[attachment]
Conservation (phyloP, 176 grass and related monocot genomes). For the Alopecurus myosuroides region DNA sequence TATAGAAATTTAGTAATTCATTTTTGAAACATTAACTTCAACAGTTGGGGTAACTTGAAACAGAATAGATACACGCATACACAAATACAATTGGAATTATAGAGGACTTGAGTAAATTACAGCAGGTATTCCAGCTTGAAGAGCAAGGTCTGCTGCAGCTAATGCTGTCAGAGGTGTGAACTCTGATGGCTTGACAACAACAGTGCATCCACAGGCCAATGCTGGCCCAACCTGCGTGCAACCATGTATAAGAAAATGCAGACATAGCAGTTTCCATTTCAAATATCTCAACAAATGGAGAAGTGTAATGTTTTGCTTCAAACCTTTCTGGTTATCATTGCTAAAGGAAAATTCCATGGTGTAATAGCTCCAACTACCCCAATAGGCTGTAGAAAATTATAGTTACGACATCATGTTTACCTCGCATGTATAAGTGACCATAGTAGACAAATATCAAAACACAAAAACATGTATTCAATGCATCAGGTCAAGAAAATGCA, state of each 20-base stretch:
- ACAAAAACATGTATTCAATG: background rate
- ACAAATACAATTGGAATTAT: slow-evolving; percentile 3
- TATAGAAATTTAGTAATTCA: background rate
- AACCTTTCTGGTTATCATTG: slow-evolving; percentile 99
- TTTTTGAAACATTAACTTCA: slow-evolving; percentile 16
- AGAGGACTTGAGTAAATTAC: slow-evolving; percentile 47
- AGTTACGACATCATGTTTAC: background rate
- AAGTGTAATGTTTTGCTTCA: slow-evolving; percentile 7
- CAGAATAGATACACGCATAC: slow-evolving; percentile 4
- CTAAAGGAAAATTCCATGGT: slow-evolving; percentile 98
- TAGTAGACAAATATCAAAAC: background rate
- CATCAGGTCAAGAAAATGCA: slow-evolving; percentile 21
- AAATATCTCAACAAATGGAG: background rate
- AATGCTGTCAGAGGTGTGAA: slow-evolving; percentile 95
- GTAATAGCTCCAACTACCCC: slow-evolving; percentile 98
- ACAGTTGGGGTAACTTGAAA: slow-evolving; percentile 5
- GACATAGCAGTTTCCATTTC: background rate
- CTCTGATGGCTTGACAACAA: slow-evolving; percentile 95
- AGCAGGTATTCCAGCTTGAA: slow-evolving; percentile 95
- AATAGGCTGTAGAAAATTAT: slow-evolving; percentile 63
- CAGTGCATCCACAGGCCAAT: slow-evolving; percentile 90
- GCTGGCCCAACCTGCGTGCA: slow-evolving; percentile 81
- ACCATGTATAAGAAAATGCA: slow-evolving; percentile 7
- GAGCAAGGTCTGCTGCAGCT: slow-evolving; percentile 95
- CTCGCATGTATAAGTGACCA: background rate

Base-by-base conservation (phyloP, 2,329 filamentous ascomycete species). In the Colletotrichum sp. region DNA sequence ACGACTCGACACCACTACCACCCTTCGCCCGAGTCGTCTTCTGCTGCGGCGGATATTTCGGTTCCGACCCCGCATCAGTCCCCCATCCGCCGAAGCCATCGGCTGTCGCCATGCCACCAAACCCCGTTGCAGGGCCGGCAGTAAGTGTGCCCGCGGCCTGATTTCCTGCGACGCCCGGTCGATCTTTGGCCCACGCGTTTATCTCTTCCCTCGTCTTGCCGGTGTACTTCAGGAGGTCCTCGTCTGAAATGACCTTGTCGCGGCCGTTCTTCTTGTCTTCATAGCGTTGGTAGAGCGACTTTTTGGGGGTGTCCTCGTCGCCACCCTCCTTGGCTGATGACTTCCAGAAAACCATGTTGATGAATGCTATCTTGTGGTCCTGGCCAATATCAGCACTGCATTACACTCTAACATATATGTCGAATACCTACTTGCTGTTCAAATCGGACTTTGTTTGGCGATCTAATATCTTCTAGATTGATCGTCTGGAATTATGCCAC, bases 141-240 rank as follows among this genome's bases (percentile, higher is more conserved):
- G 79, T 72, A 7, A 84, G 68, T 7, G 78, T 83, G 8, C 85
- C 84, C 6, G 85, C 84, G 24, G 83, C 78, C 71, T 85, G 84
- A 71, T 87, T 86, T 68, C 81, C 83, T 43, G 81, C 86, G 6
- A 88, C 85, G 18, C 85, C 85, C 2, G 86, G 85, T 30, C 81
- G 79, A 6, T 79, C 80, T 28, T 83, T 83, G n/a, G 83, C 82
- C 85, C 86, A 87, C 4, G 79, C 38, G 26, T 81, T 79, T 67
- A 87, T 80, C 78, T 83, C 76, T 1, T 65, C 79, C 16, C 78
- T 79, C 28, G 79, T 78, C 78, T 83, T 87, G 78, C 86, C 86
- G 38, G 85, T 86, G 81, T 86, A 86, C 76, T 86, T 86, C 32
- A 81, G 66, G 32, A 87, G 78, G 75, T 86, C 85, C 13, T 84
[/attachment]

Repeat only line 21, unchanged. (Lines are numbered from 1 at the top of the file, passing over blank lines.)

- AATAGGCTGTAGAAAATTAT: slow-evolving; percentile 63